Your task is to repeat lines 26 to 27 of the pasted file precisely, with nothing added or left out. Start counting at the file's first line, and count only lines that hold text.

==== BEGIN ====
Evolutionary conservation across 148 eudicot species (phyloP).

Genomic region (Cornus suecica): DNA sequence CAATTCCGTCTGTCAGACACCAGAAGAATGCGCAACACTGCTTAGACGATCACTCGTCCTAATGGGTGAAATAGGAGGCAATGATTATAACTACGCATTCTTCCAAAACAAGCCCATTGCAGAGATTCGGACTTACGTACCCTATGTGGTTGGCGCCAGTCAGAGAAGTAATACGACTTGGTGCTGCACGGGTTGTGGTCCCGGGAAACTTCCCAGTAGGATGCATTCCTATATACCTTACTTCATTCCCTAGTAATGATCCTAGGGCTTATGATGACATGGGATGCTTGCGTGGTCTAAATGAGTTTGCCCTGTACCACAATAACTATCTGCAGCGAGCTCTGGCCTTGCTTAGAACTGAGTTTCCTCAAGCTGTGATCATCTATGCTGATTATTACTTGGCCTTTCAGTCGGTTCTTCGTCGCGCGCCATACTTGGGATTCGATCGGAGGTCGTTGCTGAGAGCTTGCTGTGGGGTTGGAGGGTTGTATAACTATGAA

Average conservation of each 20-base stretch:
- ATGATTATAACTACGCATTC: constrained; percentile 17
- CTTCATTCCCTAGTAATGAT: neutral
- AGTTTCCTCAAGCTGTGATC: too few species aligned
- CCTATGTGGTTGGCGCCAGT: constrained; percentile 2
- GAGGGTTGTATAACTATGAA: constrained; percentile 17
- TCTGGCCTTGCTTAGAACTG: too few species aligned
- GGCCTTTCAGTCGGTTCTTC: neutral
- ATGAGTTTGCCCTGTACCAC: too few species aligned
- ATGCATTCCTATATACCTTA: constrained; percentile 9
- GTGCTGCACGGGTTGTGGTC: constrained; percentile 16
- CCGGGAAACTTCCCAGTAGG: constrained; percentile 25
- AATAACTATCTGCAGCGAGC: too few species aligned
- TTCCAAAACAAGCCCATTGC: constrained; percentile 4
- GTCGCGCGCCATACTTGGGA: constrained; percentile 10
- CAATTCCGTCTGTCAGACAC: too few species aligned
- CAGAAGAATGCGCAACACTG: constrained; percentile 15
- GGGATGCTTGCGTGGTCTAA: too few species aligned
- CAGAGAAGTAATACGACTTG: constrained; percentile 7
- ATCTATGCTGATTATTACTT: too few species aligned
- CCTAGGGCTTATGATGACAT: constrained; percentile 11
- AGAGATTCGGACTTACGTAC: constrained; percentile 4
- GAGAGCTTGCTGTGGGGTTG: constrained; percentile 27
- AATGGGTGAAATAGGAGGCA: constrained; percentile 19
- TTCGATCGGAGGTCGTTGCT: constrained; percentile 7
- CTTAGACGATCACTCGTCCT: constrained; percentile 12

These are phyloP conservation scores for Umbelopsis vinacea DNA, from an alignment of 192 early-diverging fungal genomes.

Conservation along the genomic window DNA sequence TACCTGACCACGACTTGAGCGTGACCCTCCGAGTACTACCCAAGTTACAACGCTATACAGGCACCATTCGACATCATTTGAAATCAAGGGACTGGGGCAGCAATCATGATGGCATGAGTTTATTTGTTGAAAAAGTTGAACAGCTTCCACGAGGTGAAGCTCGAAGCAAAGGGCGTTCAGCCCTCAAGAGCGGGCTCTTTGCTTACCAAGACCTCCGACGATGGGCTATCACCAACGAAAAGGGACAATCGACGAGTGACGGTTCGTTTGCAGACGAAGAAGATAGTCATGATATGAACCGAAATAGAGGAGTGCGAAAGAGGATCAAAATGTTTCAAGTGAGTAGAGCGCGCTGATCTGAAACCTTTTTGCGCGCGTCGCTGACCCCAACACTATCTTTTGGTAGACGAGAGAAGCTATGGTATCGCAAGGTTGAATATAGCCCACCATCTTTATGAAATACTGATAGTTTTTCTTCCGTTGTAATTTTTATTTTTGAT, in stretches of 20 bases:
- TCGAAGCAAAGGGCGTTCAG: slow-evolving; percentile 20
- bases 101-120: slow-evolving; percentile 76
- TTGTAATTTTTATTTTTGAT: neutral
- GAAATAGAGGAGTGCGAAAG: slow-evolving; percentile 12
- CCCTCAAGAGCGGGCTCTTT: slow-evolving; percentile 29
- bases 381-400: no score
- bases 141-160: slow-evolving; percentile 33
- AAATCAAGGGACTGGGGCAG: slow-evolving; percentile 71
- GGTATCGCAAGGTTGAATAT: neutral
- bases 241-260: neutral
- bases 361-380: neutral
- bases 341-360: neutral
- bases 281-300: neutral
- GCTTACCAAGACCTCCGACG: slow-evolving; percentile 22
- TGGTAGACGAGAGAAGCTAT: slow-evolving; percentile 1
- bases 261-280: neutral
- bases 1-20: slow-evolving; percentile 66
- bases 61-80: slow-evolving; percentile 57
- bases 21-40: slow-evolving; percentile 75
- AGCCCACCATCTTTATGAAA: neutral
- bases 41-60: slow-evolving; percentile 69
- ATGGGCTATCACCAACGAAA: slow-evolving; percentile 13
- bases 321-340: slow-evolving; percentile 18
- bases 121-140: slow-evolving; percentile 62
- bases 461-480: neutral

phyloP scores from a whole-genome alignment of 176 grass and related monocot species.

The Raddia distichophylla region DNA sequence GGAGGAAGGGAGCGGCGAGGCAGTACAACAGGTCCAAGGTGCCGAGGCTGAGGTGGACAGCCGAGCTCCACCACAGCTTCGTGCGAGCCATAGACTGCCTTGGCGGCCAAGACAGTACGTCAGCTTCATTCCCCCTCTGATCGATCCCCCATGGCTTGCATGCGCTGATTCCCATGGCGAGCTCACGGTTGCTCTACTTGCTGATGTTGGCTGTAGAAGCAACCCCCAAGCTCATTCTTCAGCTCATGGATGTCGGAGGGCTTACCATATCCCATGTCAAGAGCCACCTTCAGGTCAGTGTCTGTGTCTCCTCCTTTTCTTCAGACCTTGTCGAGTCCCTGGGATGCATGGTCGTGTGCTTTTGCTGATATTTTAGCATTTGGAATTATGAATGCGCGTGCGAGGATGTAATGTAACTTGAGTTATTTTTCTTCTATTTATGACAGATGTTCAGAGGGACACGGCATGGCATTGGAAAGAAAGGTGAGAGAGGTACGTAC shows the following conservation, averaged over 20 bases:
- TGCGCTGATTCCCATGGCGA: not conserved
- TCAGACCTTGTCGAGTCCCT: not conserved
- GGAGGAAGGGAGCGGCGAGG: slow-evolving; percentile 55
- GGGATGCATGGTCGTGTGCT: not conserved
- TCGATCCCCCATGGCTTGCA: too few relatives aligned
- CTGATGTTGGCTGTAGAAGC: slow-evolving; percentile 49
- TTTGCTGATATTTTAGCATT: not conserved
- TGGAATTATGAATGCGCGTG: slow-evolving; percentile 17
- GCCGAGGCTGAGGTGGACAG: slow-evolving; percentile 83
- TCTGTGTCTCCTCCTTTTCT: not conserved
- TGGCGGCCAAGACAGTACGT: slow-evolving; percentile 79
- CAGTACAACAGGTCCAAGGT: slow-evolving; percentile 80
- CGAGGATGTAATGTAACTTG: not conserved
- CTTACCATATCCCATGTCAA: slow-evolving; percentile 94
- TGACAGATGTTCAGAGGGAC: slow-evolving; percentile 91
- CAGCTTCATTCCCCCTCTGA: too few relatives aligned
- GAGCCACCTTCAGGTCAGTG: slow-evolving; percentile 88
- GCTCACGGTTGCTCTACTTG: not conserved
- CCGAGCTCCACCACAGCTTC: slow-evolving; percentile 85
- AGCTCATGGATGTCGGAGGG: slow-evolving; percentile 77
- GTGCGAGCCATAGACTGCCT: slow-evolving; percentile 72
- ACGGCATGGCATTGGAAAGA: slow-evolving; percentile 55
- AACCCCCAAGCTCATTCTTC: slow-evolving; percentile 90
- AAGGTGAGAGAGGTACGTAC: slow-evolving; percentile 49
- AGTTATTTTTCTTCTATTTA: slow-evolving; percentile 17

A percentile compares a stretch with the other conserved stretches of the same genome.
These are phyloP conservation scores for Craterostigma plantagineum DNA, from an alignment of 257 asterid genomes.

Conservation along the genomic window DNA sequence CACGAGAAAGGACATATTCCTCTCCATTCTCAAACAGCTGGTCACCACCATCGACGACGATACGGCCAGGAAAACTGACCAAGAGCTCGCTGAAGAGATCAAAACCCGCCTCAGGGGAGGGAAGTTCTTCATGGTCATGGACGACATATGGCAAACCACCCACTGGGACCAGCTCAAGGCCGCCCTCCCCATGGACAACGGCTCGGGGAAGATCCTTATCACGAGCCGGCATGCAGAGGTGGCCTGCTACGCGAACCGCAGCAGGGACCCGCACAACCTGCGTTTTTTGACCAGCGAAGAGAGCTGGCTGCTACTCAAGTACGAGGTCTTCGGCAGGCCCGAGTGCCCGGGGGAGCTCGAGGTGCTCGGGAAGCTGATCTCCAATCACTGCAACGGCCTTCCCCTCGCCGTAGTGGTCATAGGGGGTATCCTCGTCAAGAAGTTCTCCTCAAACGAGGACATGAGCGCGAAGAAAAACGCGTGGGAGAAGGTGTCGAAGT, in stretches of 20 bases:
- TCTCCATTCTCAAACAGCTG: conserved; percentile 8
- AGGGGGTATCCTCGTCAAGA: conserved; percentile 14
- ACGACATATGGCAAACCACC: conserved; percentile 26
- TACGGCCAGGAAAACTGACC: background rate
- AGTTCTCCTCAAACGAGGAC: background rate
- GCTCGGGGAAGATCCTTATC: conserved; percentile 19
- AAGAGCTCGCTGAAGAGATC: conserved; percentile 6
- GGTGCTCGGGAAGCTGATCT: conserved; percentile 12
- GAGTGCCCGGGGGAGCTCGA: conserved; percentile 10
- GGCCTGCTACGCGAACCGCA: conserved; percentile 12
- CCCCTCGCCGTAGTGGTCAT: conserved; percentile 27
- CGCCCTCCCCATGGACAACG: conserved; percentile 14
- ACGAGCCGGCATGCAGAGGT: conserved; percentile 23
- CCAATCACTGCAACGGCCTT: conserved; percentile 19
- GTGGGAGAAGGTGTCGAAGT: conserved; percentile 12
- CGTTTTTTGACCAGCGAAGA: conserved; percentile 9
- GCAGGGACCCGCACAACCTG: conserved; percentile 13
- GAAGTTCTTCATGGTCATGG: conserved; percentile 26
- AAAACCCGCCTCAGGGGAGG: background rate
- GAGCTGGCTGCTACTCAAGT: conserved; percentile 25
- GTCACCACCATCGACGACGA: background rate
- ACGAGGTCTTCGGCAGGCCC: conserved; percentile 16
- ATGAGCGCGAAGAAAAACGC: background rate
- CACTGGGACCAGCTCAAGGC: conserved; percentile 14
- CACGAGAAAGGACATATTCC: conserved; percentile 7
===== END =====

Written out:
- AATGGGTGAAATAGGAGGCA: constrained; percentile 19
- TTCGATCGGAGGTCGTTGCT: constrained; percentile 7